It is now well established that tumours undergo changes in cellular metabolism1. As this can reveal tumour cell vulnerabilities and because many tumours exhibit enhanced glucose uptake2, we have been interested in how tumour cells respond to different forms of sugar. Here we report that the monosaccharide mannose causes growth retardation in several tumour types in vitro, and enhances cell death in response to major forms of chemotherapy. We then show that these effects also occur in vivo in mice following the oral administration of mannose, without significantly affecting the weight and health of the animals. Mechanistically, mannose is taken up by the same transporter(s) as glucose3 but accumulates as mannose-6-phosphate in cells, and this impairs the further metabolism of glucose in glycolysis, the tricarboxylic acid cycle, the pentose phosphate pathway and glycan synthesis. As a result, the administration of mannose in combination with conventional chemotherapy affects levels of anti-apoptotic proteins of the Bcl-2 family, leading to sensitization to cell death. Finally we show that susceptibility to mannose is dependent on the levels of phosphomannose isomerase (PMI). Cells with low levels of PMI are sensitive to mannose, whereas cells with high levels are resistant, but can be made sensitive by RNA-interference-mediated depletion of the enzyme. In addition, we use tissue microarrays to show that PMI levels also vary greatly between different patients and different tumour types, indicating that PMI levels could be used as a biomarker to direct the successful administration of mannose. We consider that the administration of mannose could be a simple, safe and selective therapy in the treatment of cancer, and could be applicable to multiple tumour types.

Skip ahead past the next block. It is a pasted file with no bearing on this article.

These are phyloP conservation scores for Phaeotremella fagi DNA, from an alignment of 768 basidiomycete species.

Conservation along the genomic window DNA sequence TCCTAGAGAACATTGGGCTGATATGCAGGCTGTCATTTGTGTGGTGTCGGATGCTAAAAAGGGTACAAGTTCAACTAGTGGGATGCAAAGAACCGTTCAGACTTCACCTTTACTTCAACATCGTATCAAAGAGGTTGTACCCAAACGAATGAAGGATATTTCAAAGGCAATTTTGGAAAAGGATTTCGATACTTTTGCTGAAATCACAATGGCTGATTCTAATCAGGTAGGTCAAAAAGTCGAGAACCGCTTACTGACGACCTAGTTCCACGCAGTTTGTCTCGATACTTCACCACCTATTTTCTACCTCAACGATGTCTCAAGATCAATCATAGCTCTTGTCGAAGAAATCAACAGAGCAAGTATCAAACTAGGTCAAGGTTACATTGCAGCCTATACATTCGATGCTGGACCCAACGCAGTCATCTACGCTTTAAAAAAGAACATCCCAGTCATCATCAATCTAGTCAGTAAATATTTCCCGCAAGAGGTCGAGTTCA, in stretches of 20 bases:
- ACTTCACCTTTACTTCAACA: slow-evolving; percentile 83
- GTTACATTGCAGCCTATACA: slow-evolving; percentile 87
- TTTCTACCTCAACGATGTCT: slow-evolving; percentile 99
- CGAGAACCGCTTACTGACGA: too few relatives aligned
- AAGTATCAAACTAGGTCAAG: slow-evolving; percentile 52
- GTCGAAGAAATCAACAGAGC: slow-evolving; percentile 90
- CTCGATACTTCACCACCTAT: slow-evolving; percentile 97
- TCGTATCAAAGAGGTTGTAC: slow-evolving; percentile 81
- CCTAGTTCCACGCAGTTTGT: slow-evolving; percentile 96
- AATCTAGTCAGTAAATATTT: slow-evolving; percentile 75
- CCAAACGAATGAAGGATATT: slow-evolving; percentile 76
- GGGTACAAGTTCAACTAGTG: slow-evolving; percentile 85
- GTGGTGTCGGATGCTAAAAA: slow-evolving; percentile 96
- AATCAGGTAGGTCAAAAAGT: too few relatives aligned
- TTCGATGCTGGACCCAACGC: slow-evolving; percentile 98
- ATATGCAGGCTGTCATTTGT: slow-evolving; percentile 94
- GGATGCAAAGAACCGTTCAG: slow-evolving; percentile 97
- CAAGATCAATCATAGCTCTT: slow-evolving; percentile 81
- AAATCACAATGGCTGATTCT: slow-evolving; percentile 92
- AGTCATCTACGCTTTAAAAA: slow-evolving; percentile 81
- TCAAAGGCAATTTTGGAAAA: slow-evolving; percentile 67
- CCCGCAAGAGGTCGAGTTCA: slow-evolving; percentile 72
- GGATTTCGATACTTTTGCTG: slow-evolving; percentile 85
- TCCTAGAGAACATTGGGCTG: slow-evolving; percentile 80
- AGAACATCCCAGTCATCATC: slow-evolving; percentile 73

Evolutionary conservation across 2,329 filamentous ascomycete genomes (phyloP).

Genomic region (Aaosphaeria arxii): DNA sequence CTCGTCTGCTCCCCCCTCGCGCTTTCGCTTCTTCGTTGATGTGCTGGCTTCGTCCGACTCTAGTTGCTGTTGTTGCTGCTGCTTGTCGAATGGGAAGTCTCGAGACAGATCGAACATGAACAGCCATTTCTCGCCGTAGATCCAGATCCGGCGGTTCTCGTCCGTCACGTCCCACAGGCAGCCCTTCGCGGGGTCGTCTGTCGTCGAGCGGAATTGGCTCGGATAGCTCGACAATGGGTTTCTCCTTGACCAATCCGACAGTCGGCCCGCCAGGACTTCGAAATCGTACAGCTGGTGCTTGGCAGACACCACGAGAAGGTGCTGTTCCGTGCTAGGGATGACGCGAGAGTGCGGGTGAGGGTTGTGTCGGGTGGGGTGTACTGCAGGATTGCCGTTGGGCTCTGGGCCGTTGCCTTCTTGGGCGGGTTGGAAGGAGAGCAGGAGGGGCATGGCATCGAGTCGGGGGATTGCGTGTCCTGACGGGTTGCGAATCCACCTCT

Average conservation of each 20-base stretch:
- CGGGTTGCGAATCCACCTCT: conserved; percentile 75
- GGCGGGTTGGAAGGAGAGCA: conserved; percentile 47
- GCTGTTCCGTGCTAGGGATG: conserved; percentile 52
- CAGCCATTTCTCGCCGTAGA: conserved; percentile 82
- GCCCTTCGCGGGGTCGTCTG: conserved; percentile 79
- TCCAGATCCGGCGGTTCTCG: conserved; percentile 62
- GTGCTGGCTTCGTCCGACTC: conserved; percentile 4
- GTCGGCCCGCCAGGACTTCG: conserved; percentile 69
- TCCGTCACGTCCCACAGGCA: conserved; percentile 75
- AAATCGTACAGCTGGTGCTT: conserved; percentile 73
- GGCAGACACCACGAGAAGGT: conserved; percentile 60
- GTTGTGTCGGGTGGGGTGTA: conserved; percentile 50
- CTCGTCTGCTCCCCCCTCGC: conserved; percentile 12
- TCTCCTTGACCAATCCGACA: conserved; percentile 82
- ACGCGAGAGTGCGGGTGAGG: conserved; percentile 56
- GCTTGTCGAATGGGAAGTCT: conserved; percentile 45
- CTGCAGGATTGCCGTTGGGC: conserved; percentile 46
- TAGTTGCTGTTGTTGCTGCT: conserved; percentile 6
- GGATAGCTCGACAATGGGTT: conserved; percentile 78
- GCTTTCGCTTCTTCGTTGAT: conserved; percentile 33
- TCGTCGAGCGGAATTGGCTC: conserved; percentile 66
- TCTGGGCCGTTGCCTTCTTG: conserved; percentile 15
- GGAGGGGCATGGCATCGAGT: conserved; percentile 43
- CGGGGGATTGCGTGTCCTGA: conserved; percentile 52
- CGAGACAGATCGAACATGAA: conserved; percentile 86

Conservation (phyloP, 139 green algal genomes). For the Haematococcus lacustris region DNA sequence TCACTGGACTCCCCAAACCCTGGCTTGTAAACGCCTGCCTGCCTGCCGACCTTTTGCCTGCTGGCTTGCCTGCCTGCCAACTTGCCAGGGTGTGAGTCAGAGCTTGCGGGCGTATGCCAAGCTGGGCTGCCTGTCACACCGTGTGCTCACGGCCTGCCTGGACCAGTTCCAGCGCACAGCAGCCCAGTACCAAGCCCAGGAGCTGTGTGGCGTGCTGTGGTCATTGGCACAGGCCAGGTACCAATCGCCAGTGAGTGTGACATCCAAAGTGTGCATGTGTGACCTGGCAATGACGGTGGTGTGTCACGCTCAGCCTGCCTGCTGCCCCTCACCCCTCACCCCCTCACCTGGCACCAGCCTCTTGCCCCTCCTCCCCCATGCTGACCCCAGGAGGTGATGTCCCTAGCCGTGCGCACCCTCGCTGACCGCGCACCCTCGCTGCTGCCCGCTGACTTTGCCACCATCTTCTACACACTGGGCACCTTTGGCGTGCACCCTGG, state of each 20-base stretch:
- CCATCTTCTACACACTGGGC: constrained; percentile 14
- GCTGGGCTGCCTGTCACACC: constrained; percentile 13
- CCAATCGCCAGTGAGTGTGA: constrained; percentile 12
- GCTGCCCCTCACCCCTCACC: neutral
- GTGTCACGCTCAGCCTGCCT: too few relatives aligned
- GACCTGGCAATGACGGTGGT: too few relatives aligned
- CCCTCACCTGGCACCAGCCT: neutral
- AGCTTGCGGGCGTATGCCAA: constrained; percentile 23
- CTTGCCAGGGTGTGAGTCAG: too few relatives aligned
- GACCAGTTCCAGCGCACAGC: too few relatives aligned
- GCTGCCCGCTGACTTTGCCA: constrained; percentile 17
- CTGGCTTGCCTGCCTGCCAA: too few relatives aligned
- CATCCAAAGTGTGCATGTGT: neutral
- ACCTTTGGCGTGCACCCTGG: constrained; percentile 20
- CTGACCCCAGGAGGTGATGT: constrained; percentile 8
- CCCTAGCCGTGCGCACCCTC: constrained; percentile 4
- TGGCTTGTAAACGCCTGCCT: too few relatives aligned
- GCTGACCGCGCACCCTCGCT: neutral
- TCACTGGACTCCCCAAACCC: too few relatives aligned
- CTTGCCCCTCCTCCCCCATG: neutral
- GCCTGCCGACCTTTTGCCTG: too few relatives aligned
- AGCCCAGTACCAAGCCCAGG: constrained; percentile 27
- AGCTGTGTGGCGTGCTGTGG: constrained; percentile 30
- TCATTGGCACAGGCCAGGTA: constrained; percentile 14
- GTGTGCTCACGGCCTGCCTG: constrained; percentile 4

This is a preview of subscription content
Subscribe to Nature+
Get immediate online access to the entire Nature family of 50+ journals
Subscribe to Journal
Get full journal access for 1 year
only $3.90 per issue
All prices are NET prices.
VAT will be added later in the checkout.
Tax calculation will be finalised during checkout.
Get time limited or full article access on ReadCube.
All prices are NET prices.
The data supporting the findings of this study are available within the paper and its Supplementary Information. Source Data for Figs. 1–4 and Extended Data Figs. 1–10 are available with the online version of the paper. Data are available from the corresponding author upon reasonable request.
Hanahan, D. & Weinberg, R. A. Hallmarks of cancer: the next generation. Cell 144, 646–674 (2011).
Pavlova, N. N. & Thompson, C. B. The emerging hallmarks of cancer metabolism. Cell Metab. 23, 27–47 (2016).
Thorens, B. & Mueckler, M. Glucose transporters in the 21st century. Am. J. Physiol. Endocrinol. Metab. 298, E141–E145 (2010).
Cairns, R. A., Harris, I. S. & Mak, T. W. Regulation of cancer cell metabolism. Nat. Rev. Cancer 11, 85–95 (2011).